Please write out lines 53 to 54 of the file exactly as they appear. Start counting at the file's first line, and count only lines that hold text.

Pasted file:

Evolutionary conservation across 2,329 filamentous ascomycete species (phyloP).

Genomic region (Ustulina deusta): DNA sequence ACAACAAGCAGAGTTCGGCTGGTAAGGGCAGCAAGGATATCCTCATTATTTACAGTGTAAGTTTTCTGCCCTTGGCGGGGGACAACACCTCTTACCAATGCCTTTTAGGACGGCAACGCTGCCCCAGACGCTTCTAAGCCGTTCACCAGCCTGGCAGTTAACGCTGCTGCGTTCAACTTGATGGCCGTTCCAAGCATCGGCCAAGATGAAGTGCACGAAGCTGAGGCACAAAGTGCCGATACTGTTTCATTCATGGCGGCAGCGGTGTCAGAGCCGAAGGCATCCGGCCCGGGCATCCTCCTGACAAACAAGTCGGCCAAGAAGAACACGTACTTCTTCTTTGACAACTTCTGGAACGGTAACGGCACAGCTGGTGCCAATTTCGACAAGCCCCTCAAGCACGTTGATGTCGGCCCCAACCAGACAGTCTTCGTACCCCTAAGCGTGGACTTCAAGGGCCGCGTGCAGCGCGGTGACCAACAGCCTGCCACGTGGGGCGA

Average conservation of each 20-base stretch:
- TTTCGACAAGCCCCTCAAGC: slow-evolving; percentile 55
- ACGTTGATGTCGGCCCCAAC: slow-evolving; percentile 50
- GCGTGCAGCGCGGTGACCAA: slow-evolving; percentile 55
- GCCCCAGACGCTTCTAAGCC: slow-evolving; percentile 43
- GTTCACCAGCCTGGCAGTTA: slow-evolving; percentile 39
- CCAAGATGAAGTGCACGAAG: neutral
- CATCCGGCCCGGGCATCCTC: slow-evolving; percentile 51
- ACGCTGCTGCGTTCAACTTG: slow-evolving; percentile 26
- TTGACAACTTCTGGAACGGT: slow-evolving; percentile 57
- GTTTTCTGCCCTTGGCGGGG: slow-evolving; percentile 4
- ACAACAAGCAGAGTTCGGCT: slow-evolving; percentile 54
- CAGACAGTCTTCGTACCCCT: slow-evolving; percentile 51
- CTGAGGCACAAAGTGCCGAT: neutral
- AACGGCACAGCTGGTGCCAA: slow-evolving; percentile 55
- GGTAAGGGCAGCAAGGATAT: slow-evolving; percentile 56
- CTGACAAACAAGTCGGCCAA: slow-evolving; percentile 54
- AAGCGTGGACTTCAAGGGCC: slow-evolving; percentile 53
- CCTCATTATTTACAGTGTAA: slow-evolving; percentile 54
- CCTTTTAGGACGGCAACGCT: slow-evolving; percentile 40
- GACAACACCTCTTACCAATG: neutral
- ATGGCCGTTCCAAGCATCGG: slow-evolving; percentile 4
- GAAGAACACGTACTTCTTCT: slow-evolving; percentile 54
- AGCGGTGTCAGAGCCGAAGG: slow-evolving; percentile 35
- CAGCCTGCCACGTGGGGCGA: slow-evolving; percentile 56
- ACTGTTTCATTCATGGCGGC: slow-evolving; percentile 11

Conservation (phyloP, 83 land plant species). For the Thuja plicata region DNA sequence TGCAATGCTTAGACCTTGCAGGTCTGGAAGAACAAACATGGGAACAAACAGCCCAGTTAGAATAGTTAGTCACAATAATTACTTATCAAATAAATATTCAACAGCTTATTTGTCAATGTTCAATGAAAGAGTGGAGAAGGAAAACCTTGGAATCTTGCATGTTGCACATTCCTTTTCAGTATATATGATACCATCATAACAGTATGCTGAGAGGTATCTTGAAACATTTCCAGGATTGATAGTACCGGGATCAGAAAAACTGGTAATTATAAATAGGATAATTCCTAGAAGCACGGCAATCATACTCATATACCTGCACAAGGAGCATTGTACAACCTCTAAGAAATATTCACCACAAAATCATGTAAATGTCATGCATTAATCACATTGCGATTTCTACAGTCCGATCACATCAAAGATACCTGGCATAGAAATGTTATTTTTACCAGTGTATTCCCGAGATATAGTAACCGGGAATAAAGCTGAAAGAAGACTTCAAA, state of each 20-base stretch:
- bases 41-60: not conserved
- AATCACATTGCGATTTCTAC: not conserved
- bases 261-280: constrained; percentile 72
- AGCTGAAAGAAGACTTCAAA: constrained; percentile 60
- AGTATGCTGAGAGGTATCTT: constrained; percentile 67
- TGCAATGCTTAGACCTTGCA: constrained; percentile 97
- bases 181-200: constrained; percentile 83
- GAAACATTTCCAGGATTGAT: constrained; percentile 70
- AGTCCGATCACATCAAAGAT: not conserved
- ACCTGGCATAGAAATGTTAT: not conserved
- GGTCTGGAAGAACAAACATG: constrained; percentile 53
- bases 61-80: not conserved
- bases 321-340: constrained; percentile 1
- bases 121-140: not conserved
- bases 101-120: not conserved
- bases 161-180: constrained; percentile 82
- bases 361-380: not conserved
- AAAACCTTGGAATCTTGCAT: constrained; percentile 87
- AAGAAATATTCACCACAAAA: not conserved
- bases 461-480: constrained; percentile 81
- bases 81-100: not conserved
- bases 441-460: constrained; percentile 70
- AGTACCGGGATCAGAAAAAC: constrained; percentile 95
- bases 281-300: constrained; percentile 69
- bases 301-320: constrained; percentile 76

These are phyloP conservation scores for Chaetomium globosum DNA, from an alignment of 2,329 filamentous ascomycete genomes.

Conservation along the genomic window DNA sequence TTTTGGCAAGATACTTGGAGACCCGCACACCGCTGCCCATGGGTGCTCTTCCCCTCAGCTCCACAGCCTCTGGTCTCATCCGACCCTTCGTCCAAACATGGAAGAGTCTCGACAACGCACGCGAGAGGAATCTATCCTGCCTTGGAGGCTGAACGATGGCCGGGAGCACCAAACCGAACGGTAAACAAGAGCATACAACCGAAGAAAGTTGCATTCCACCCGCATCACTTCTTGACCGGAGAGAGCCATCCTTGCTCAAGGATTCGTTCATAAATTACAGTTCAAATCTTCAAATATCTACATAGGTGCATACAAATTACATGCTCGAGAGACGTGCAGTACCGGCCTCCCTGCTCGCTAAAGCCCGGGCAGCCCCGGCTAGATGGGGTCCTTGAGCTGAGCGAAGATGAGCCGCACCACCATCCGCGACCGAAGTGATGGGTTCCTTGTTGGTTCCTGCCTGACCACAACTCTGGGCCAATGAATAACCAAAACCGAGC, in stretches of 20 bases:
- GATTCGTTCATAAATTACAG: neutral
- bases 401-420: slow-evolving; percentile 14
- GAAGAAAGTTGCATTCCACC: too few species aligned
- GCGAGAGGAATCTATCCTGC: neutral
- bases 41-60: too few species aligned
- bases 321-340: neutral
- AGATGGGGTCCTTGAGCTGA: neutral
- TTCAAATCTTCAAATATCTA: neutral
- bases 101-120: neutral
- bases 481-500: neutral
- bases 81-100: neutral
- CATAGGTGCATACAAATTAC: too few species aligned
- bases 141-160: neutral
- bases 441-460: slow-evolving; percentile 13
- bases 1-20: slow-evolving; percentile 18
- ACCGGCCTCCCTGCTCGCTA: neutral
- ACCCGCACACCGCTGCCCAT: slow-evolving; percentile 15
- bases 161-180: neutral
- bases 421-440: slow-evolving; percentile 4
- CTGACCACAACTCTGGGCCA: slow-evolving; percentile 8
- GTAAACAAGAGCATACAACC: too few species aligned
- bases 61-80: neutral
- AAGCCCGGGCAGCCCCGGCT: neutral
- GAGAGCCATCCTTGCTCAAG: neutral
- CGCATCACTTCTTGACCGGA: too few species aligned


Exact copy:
- bases 281-300: constrained; percentile 69
- bases 301-320: constrained; percentile 76